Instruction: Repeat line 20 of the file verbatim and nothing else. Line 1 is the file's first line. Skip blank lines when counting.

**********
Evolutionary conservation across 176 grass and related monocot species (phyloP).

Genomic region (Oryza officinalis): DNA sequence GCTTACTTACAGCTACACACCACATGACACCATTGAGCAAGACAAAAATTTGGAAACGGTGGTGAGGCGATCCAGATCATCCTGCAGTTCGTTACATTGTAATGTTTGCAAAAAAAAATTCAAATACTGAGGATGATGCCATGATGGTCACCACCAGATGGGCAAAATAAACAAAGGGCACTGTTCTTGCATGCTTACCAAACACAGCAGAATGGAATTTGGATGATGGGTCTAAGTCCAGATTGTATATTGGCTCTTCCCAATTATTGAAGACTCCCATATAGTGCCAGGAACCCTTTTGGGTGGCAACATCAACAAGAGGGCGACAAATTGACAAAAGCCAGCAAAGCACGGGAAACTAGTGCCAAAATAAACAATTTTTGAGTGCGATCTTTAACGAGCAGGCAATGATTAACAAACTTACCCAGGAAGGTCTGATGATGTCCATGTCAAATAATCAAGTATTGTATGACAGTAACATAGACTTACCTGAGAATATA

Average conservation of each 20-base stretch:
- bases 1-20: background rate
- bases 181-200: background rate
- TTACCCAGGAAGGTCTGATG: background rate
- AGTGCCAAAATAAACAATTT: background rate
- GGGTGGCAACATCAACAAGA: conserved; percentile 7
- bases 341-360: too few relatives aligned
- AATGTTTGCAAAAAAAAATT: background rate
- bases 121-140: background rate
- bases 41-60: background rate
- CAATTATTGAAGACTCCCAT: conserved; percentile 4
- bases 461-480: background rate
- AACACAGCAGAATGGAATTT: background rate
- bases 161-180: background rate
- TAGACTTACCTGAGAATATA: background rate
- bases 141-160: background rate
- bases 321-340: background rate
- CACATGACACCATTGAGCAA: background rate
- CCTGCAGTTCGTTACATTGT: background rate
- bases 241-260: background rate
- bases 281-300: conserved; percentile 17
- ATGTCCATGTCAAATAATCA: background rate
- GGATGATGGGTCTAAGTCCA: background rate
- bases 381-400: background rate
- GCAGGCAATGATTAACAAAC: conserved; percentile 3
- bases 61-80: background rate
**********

- CACATGACACCATTGAGCAA: background rate